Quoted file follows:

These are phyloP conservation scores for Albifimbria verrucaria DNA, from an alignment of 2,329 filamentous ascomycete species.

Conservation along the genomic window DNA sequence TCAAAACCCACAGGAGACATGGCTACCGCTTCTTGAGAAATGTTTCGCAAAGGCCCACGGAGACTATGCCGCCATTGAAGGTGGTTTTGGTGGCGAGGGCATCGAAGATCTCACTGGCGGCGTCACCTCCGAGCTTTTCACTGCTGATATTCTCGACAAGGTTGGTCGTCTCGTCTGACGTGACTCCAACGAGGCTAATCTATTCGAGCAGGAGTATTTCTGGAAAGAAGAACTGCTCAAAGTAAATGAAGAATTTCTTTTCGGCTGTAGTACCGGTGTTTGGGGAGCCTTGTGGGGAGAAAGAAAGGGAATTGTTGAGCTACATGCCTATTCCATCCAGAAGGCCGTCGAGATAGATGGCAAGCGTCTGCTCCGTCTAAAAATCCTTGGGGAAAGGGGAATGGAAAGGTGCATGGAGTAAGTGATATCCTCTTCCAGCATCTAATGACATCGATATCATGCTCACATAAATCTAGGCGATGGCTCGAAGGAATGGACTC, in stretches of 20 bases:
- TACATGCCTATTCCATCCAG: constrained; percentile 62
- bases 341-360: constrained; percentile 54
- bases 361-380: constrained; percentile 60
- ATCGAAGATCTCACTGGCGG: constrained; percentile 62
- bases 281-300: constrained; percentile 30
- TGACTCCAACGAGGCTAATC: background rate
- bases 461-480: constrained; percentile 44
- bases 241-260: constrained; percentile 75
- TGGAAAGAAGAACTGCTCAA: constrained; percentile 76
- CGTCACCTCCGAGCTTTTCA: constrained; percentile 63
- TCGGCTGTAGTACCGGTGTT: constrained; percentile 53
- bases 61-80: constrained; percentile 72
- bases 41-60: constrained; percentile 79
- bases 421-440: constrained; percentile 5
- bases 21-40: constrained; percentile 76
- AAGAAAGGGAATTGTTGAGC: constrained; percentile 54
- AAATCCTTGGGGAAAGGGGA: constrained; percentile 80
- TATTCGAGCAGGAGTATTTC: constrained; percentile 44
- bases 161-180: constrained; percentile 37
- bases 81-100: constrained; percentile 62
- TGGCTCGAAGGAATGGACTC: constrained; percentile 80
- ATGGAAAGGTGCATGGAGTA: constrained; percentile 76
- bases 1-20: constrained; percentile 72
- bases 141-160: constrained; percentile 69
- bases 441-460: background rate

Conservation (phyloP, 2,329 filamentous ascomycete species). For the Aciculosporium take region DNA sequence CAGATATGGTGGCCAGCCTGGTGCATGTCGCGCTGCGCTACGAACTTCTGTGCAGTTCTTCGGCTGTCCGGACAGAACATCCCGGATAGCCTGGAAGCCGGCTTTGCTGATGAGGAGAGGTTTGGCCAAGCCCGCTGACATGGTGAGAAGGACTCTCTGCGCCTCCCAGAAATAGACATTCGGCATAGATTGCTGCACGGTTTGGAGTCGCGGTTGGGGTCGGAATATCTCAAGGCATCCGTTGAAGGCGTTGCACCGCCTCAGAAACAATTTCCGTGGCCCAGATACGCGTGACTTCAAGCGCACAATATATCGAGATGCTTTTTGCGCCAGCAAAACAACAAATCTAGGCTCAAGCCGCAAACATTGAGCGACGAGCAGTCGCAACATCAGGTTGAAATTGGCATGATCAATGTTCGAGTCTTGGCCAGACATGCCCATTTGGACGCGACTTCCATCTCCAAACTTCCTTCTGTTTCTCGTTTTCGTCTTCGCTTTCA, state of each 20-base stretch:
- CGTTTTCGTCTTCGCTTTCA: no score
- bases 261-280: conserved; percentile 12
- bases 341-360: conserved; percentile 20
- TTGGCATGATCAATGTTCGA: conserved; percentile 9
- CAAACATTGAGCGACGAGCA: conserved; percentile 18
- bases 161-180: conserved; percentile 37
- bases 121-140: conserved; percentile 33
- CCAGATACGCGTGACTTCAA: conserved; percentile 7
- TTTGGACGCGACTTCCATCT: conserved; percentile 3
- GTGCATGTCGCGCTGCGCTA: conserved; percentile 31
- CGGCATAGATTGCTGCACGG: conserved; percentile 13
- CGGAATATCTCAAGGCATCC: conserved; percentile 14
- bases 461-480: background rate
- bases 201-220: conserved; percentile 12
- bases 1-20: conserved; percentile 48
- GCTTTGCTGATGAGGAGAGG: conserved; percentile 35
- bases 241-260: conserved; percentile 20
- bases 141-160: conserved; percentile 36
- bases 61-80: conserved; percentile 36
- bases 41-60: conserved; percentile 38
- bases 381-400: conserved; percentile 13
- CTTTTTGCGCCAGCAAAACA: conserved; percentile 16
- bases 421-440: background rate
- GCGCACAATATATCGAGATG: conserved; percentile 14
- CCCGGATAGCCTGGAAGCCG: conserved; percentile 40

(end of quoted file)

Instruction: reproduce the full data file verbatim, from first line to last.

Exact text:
These are phyloP conservation scores for Albifimbria verrucaria DNA, from an alignment of 2,329 filamentous ascomycete species.

Conservation along the genomic window DNA sequence TCAAAACCCACAGGAGACATGGCTACCGCTTCTTGAGAAATGTTTCGCAAAGGCCCACGGAGACTATGCCGCCATTGAAGGTGGTTTTGGTGGCGAGGGCATCGAAGATCTCACTGGCGGCGTCACCTCCGAGCTTTTCACTGCTGATATTCTCGACAAGGTTGGTCGTCTCGTCTGACGTGACTCCAACGAGGCTAATCTATTCGAGCAGGAGTATTTCTGGAAAGAAGAACTGCTCAAAGTAAATGAAGAATTTCTTTTCGGCTGTAGTACCGGTGTTTGGGGAGCCTTGTGGGGAGAAAGAAAGGGAATTGTTGAGCTACATGCCTATTCCATCCAGAAGGCCGTCGAGATAGATGGCAAGCGTCTGCTCCGTCTAAAAATCCTTGGGGAAAGGGGAATGGAAAGGTGCATGGAGTAAGTGATATCCTCTTCCAGCATCTAATGACATCGATATCATGCTCACATAAATCTAGGCGATGGCTCGAAGGAATGGACTC, in stretches of 20 bases:
- TACATGCCTATTCCATCCAG: constrained; percentile 62
- bases 341-360: constrained; percentile 54
- bases 361-380: constrained; percentile 60
- ATCGAAGATCTCACTGGCGG: constrained; percentile 62
- bases 281-300: constrained; percentile 30
- TGACTCCAACGAGGCTAATC: background rate
- bases 461-480: constrained; percentile 44
- bases 241-260: constrained; percentile 75
- TGGAAAGAAGAACTGCTCAA: constrained; percentile 76
- CGTCACCTCCGAGCTTTTCA: constrained; percentile 63
- TCGGCTGTAGTACCGGTGTT: constrained; percentile 53
- bases 61-80: constrained; percentile 72
- bases 41-60: constrained; percentile 79
- bases 421-440: constrained; percentile 5
- bases 21-40: constrained; percentile 76
- AAGAAAGGGAATTGTTGAGC: constrained; percentile 54
- AAATCCTTGGGGAAAGGGGA: constrained; percentile 80
- TATTCGAGCAGGAGTATTTC: constrained; percentile 44
- bases 161-180: constrained; percentile 37
- bases 81-100: constrained; percentile 62
- TGGCTCGAAGGAATGGACTC: constrained; percentile 80
- ATGGAAAGGTGCATGGAGTA: constrained; percentile 76
- bases 1-20: constrained; percentile 72
- bases 141-160: constrained; percentile 69
- bases 441-460: background rate

Conservation (phyloP, 2,329 filamentous ascomycete species). For the Aciculosporium take region DNA sequence CAGATATGGTGGCCAGCCTGGTGCATGTCGCGCTGCGCTACGAACTTCTGTGCAGTTCTTCGGCTGTCCGGACAGAACATCCCGGATAGCCTGGAAGCCGGCTTTGCTGATGAGGAGAGGTTTGGCCAAGCCCGCTGACATGGTGAGAAGGACTCTCTGCGCCTCCCAGAAATAGACATTCGGCATAGATTGCTGCACGGTTTGGAGTCGCGGTTGGGGTCGGAATATCTCAAGGCATCCGTTGAAGGCGTTGCACCGCCTCAGAAACAATTTCCGTGGCCCAGATACGCGTGACTTCAAGCGCACAATATATCGAGATGCTTTTTGCGCCAGCAAAACAACAAATCTAGGCTCAAGCCGCAAACATTGAGCGACGAGCAGTCGCAACATCAGGTTGAAATTGGCATGATCAATGTTCGAGTCTTGGCCAGACATGCCCATTTGGACGCGACTTCCATCTCCAAACTTCCTTCTGTTTCTCGTTTTCGTCTTCGCTTTCA, state of each 20-base stretch:
- CGTTTTCGTCTTCGCTTTCA: no score
- bases 261-280: conserved; percentile 12
- bases 341-360: conserved; percentile 20
- TTGGCATGATCAATGTTCGA: conserved; percentile 9
- CAAACATTGAGCGACGAGCA: conserved; percentile 18
- bases 161-180: conserved; percentile 37
- bases 121-140: conserved; percentile 33
- CCAGATACGCGTGACTTCAA: conserved; percentile 7
- TTTGGACGCGACTTCCATCT: conserved; percentile 3
- GTGCATGTCGCGCTGCGCTA: conserved; percentile 31
- CGGCATAGATTGCTGCACGG: conserved; percentile 13
- CGGAATATCTCAAGGCATCC: conserved; percentile 14
- bases 461-480: background rate
- bases 201-220: conserved; percentile 12
- bases 1-20: conserved; percentile 48
- GCTTTGCTGATGAGGAGAGG: conserved; percentile 35
- bases 241-260: conserved; percentile 20
- bases 141-160: conserved; percentile 36
- bases 61-80: conserved; percentile 36
- bases 41-60: conserved; percentile 38
- bases 381-400: conserved; percentile 13
- CTTTTTGCGCCAGCAAAACA: conserved; percentile 16
- bases 421-440: background rate
- GCGCACAATATATCGAGATG: conserved; percentile 14
- CCCGGATAGCCTGGAAGCCG: conserved; percentile 40